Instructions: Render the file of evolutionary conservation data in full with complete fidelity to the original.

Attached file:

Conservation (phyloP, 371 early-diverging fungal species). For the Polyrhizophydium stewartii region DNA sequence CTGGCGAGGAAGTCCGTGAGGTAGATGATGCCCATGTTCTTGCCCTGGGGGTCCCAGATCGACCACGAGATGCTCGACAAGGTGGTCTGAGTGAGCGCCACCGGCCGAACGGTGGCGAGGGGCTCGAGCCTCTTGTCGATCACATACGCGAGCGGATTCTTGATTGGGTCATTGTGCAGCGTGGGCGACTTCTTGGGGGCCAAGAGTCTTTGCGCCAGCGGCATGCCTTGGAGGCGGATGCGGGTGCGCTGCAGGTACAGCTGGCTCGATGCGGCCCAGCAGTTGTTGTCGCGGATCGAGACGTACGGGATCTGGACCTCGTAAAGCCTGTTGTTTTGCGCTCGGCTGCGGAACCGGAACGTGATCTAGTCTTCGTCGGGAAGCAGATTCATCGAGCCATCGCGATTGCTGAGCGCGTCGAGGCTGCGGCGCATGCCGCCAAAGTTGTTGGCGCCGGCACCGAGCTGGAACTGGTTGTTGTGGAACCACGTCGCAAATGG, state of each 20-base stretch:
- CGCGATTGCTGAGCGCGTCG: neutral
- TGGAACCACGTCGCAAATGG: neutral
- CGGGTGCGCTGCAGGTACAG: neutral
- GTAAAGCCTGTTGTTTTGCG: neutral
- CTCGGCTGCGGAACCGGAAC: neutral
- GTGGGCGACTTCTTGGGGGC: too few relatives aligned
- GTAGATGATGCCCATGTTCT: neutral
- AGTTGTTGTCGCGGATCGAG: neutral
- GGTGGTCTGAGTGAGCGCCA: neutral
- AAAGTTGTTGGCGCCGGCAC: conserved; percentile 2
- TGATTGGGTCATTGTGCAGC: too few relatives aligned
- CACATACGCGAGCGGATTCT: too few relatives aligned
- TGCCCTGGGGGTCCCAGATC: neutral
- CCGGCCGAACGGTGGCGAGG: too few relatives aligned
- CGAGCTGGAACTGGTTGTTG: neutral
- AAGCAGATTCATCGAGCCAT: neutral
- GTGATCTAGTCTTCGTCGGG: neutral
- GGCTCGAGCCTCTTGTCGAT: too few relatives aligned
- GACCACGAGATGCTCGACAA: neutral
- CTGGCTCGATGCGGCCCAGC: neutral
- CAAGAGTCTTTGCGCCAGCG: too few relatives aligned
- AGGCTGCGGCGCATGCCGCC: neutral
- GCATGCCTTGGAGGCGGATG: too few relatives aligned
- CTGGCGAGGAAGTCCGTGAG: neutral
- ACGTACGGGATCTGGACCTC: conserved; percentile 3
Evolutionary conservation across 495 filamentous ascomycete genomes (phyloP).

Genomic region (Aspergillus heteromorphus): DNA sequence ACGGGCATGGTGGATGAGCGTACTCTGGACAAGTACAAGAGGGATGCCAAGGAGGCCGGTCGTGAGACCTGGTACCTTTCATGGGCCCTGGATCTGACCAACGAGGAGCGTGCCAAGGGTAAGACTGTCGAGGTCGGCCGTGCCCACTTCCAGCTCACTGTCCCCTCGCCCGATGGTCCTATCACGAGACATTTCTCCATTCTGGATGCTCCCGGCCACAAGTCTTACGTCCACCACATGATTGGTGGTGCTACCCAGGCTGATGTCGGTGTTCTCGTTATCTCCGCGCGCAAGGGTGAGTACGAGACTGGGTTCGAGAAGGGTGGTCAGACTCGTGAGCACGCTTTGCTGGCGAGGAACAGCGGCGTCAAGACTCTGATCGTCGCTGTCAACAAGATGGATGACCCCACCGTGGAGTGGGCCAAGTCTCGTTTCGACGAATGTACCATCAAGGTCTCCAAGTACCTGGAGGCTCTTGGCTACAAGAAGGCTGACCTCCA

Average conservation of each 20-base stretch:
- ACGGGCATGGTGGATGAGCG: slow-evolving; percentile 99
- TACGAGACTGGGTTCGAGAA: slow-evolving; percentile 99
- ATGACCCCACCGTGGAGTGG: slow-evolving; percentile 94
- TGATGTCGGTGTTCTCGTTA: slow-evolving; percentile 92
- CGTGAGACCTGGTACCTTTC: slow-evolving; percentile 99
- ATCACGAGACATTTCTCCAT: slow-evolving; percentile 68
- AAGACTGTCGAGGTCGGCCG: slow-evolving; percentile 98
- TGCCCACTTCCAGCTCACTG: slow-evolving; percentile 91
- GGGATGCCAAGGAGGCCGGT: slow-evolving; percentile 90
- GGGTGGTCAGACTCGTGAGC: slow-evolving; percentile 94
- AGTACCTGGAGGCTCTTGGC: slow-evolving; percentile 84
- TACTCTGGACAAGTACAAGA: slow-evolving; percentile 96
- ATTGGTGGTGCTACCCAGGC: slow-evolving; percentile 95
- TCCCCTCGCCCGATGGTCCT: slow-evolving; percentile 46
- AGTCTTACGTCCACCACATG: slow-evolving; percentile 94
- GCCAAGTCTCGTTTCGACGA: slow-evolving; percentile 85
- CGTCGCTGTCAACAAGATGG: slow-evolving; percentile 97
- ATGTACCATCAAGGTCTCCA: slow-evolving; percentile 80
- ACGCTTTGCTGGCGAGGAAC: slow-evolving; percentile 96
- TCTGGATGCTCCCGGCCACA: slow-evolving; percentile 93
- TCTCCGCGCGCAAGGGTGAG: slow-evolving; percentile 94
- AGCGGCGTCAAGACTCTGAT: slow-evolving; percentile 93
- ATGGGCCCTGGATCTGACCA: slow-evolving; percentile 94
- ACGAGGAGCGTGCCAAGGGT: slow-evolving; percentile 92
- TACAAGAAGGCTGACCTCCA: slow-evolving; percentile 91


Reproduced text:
Conservation (phyloP, 371 early-diverging fungal species). For the Polyrhizophydium stewartii region DNA sequence CTGGCGAGGAAGTCCGTGAGGTAGATGATGCCCATGTTCTTGCCCTGGGGGTCCCAGATCGACCACGAGATGCTCGACAAGGTGGTCTGAGTGAGCGCCACCGGCCGAACGGTGGCGAGGGGCTCGAGCCTCTTGTCGATCACATACGCGAGCGGATTCTTGATTGGGTCATTGTGCAGCGTGGGCGACTTCTTGGGGGCCAAGAGTCTTTGCGCCAGCGGCATGCCTTGGAGGCGGATGCGGGTGCGCTGCAGGTACAGCTGGCTCGATGCGGCCCAGCAGTTGTTGTCGCGGATCGAGACGTACGGGATCTGGACCTCGTAAAGCCTGTTGTTTTGCGCTCGGCTGCGGAACCGGAACGTGATCTAGTCTTCGTCGGGAAGCAGATTCATCGAGCCATCGCGATTGCTGAGCGCGTCGAGGCTGCGGCGCATGCCGCCAAAGTTGTTGGCGCCGGCACCGAGCTGGAACTGGTTGTTGTGGAACCACGTCGCAAATGG, state of each 20-base stretch:
- CGCGATTGCTGAGCGCGTCG: neutral
- TGGAACCACGTCGCAAATGG: neutral
- CGGGTGCGCTGCAGGTACAG: neutral
- GTAAAGCCTGTTGTTTTGCG: neutral
- CTCGGCTGCGGAACCGGAAC: neutral
- GTGGGCGACTTCTTGGGGGC: too few relatives aligned
- GTAGATGATGCCCATGTTCT: neutral
- AGTTGTTGTCGCGGATCGAG: neutral
- GGTGGTCTGAGTGAGCGCCA: neutral
- AAAGTTGTTGGCGCCGGCAC: conserved; percentile 2
- TGATTGGGTCATTGTGCAGC: too few relatives aligned
- CACATACGCGAGCGGATTCT: too few relatives aligned
- TGCCCTGGGGGTCCCAGATC: neutral
- CCGGCCGAACGGTGGCGAGG: too few relatives aligned
- CGAGCTGGAACTGGTTGTTG: neutral
- AAGCAGATTCATCGAGCCAT: neutral
- GTGATCTAGTCTTCGTCGGG: neutral
- GGCTCGAGCCTCTTGTCGAT: too few relatives aligned
- GACCACGAGATGCTCGACAA: neutral
- CTGGCTCGATGCGGCCCAGC: neutral
- CAAGAGTCTTTGCGCCAGCG: too few relatives aligned
- AGGCTGCGGCGCATGCCGCC: neutral
- GCATGCCTTGGAGGCGGATG: too few relatives aligned
- CTGGCGAGGAAGTCCGTGAG: neutral
- ACGTACGGGATCTGGACCTC: conserved; percentile 3
Evolutionary conservation across 495 filamentous ascomycete genomes (phyloP).

Genomic region (Aspergillus heteromorphus): DNA sequence ACGGGCATGGTGGATGAGCGTACTCTGGACAAGTACAAGAGGGATGCCAAGGAGGCCGGTCGTGAGACCTGGTACCTTTCATGGGCCCTGGATCTGACCAACGAGGAGCGTGCCAAGGGTAAGACTGTCGAGGTCGGCCGTGCCCACTTCCAGCTCACTGTCCCCTCGCCCGATGGTCCTATCACGAGACATTTCTCCATTCTGGATGCTCCCGGCCACAAGTCTTACGTCCACCACATGATTGGTGGTGCTACCCAGGCTGATGTCGGTGTTCTCGTTATCTCCGCGCGCAAGGGTGAGTACGAGACTGGGTTCGAGAAGGGTGGTCAGACTCGTGAGCACGCTTTGCTGGCGAGGAACAGCGGCGTCAAGACTCTGATCGTCGCTGTCAACAAGATGGATGACCCCACCGTGGAGTGGGCCAAGTCTCGTTTCGACGAATGTACCATCAAGGTCTCCAAGTACCTGGAGGCTCTTGGCTACAAGAAGGCTGACCTCCA

Average conservation of each 20-base stretch:
- ACGGGCATGGTGGATGAGCG: slow-evolving; percentile 99
- TACGAGACTGGGTTCGAGAA: slow-evolving; percentile 99
- ATGACCCCACCGTGGAGTGG: slow-evolving; percentile 94
- TGATGTCGGTGTTCTCGTTA: slow-evolving; percentile 92
- CGTGAGACCTGGTACCTTTC: slow-evolving; percentile 99
- ATCACGAGACATTTCTCCAT: slow-evolving; percentile 68
- AAGACTGTCGAGGTCGGCCG: slow-evolving; percentile 98
- TGCCCACTTCCAGCTCACTG: slow-evolving; percentile 91
- GGGATGCCAAGGAGGCCGGT: slow-evolving; percentile 90
- GGGTGGTCAGACTCGTGAGC: slow-evolving; percentile 94
- AGTACCTGGAGGCTCTTGGC: slow-evolving; percentile 84
- TACTCTGGACAAGTACAAGA: slow-evolving; percentile 96
- ATTGGTGGTGCTACCCAGGC: slow-evolving; percentile 95
- TCCCCTCGCCCGATGGTCCT: slow-evolving; percentile 46
- AGTCTTACGTCCACCACATG: slow-evolving; percentile 94
- GCCAAGTCTCGTTTCGACGA: slow-evolving; percentile 85
- CGTCGCTGTCAACAAGATGG: slow-evolving; percentile 97
- ATGTACCATCAAGGTCTCCA: slow-evolving; percentile 80
- ACGCTTTGCTGGCGAGGAAC: slow-evolving; percentile 96
- TCTGGATGCTCCCGGCCACA: slow-evolving; percentile 93
- TCTCCGCGCGCAAGGGTGAG: slow-evolving; percentile 94
- AGCGGCGTCAAGACTCTGAT: slow-evolving; percentile 93
- ATGGGCCCTGGATCTGACCA: slow-evolving; percentile 94
- ACGAGGAGCGTGCCAAGGGT: slow-evolving; percentile 92
- TACAAGAAGGCTGACCTCCA: slow-evolving; percentile 91